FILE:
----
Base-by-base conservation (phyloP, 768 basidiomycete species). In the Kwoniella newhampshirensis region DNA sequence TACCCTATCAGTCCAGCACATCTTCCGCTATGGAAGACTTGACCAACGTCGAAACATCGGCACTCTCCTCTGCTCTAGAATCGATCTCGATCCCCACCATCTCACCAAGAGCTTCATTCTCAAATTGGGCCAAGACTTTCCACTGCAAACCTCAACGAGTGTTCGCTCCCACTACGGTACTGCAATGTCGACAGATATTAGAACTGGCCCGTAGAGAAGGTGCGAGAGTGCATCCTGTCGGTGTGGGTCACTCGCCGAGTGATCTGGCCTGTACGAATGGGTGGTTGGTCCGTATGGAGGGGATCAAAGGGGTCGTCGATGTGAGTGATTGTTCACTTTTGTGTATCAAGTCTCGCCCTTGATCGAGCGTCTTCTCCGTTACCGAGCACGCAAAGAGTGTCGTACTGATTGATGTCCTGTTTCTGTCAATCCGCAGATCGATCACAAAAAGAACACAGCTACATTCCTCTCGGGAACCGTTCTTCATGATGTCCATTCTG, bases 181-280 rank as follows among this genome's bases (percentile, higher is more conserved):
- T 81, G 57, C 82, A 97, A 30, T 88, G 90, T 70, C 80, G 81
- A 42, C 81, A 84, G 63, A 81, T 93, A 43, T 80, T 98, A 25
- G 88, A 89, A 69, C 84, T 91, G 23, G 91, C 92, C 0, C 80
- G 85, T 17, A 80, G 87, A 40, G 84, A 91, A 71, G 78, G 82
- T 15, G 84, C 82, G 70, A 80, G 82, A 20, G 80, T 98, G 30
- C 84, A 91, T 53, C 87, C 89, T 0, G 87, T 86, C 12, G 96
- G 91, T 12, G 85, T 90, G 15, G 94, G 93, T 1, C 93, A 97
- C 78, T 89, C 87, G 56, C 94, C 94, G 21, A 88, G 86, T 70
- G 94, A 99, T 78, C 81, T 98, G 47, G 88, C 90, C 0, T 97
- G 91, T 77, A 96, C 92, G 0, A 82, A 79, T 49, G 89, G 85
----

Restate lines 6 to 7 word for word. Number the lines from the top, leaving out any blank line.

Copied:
- T 15, G 84, C 82, G 70, A 80, G 82, A 20, G 80, T 98, G 30
- C 84, A 91, T 53, C 87, C 89, T 0, G 87, T 86, C 12, G 96